I wonder how Sir Isaac Newton would feel if he were to play a game inspired by his own legend where real-world gravity physics have been crafted into an interactive playground. Well, if that game were Gravity Rush, I'm sure he'd be amazed—and not just by the existence of a glowing interactive box in his hands.
The central mechanic in Gravity Rush is the ability to control your own personal gravity. By a simple press of a button, you're floating in zero G. Press it again and you fall toward whatever you're aiming at. This means that you have the ability to not only walk on walls and ceilings but fly as well.
For many games, that rudimentary gravity control would be enough right there, but not for Gravity Rush. Soon you'll be drop kicking enemies, lifting and launching items, and sliding down the streets in addition to launching yourself through the sky. Best of all, each of these moves is useful and easy to perform.
As you play, you'll come across thousands of small purple crystals scattered across the world. By spending those you find on the map or win in side missions, you are able to upgrade your powers, HP, and physical attacks to really customize your character.
Gravity Rush takes place on a floating steam-punk city that is constantly being invaded by monsters even as it's slowly broken apart by a black hole. Enter Kat—our gravity powered,
amnesiac, teenage protagonist—and her sparkly magic cat. With no knowledge of the world she finds herself in, Kat sets out to rediscover her past, only to find that she's public enemy #1 in this city terrorized by her mirror opposite, Krow.
The world itself is excellently designed. A large part of this game revolves around exploring the Victorian city—including its sides and bottom—for all the hidden crystals as well as for just the sake of exploration. Moreover, there are tons of side missions that reuse the city's layout in fun and interesting ways. And as you progress in the story, new parts of the city are unlocked, starting the cycle again.
With its cameras, touch screens, and tilt sensor, there's certainly a lot the Vita can do. But as with most titles released with a new system, there seems to be some unwritten rule that forces developers to use these hardware features regardless of whether they make the game better or not. On this front, Gravity Rush is better than most, but certainly not perfect.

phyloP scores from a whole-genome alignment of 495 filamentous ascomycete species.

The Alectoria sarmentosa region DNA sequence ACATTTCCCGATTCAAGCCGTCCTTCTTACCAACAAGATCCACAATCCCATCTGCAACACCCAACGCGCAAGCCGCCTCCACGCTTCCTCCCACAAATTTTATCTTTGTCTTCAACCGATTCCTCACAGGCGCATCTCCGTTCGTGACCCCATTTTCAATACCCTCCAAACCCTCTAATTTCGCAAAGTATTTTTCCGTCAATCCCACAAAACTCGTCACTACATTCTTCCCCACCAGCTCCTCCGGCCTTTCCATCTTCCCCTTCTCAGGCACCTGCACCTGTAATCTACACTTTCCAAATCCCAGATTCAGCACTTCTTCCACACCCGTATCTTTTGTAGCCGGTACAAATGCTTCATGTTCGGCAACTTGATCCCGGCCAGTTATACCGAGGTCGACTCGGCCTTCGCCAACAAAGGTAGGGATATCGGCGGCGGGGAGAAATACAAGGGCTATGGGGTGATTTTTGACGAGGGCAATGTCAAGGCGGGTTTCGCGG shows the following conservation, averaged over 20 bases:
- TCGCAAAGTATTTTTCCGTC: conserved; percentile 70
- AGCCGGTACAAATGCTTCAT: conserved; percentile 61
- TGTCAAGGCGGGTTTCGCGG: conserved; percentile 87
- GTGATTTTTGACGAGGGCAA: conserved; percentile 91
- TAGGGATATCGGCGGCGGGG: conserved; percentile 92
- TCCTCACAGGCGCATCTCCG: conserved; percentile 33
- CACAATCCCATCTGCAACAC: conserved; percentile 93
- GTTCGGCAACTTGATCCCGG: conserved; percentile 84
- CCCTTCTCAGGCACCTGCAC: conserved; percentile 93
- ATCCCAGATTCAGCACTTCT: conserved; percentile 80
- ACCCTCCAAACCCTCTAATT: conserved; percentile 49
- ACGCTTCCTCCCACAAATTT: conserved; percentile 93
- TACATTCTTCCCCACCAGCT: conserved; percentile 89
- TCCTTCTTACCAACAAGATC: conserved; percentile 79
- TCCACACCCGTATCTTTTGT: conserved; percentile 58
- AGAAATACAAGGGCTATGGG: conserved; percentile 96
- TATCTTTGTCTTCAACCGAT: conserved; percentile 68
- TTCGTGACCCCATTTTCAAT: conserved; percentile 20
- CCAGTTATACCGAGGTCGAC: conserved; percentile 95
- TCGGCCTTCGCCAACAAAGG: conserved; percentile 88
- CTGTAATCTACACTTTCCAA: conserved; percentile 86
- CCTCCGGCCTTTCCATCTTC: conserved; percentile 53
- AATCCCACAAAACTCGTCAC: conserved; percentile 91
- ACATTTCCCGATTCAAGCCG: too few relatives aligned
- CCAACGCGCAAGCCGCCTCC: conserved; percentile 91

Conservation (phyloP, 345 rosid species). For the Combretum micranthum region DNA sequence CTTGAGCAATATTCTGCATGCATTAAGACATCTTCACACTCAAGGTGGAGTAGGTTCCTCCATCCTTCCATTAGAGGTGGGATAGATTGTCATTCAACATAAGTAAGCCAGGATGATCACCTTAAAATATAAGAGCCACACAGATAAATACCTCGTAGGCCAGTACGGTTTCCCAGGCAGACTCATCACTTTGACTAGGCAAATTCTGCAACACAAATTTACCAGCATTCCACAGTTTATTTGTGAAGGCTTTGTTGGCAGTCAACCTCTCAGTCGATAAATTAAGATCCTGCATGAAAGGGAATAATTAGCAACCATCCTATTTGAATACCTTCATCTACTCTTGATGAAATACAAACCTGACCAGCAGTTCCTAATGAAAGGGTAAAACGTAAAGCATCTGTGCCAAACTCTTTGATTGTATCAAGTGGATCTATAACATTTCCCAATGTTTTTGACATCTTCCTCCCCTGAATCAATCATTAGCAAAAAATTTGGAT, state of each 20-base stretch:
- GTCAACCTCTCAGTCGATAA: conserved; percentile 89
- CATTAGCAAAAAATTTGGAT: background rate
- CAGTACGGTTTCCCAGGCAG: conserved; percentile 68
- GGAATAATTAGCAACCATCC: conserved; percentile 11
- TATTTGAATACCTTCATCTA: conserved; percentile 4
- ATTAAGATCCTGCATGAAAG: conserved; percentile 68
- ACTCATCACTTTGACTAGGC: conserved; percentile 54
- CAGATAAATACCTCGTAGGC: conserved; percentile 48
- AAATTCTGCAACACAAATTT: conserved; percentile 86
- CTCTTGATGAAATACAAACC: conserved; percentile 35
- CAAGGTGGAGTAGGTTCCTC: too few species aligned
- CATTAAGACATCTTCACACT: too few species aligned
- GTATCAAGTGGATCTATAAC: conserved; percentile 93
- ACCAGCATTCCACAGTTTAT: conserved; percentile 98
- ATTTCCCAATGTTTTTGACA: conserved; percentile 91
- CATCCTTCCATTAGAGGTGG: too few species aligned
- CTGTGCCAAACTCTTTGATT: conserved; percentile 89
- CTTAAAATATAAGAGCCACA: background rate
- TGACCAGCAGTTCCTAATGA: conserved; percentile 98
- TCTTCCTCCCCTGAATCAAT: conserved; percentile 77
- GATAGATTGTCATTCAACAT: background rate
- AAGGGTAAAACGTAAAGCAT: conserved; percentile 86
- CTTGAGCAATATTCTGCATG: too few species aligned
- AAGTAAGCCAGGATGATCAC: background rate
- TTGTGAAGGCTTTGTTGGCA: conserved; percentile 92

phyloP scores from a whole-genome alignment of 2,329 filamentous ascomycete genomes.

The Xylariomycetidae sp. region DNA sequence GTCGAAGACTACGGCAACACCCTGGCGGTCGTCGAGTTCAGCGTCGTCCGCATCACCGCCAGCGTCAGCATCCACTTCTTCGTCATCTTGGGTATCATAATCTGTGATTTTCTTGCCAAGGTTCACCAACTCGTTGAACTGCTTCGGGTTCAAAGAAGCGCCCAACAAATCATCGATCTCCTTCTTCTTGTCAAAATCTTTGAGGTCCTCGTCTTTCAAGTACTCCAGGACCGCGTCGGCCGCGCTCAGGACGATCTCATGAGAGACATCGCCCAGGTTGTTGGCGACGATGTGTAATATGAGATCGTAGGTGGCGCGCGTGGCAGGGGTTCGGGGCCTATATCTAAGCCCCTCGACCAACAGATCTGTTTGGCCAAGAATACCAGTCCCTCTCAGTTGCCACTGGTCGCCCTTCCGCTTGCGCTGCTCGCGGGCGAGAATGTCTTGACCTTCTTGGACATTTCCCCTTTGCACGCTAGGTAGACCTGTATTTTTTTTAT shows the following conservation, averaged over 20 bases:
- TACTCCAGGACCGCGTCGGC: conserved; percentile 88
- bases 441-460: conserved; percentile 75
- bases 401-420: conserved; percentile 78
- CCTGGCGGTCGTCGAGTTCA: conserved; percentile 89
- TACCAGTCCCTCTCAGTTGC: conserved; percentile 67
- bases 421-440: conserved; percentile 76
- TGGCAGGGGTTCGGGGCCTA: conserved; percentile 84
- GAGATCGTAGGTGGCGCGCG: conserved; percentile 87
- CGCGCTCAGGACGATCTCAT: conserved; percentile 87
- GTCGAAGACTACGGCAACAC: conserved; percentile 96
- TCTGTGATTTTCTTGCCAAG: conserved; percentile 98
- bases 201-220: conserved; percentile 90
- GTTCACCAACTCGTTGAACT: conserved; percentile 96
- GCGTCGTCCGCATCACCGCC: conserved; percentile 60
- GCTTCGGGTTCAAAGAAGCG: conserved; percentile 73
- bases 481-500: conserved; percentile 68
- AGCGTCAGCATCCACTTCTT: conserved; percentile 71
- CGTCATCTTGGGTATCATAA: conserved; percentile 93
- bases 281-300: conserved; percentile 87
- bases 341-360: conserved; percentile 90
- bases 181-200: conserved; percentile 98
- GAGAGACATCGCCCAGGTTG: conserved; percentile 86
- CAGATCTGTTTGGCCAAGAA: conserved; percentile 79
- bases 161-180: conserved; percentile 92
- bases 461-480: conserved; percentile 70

On the plus side, the tilt sensor is used along with the right thumb stick for aiming your falls with precision—though you'll likely find yourself overcorrecting at first. The sensor is also used for steering Kat's slide dash and even gives a bit of fun interactivity to the comic book cut scenes. Sounds great so far, right? But then there's the touch screen. While using it to initiate missions or dialogue is an acceptable use of the screen, making it the only way of dodging is not. Enemies telegraph their attacks with plenty of time to react, except that swiping your thumb across the touch screen in the direction you want to roll is as finicky as it is inaccurate.
If there's one negative in Gravity Rush, it's how it looks. Now, I don't mean the graphics—the animations are fluid and explosive, the scenery is detailed and wonderfully designed, and the cell shaded comic style only adds to the presentation. The problem with Gravity Rush is the color pallet. With Uncharted: Golden Abyss, we've already seen how amazing vibrant colors can make environments look on the Vita. But Gravity Rush constantly washes out the color with a
horrible orange filter. Okay fine. It's not always orange—sometimes it's white or blue—but regardless these filters make everything look bland and much less beautiful than it really is.
Gravity Rush is a fun, exciting—and often vertigo-inducing—game that really does a great job of bringing big-name content to a portable system. Even though I have only reached the midway point, I can say that of the seven Vita games I have spent substantial time with, this is the best. With its novel concept and well-designed gameplay, this is a title that no Vita owner should be without.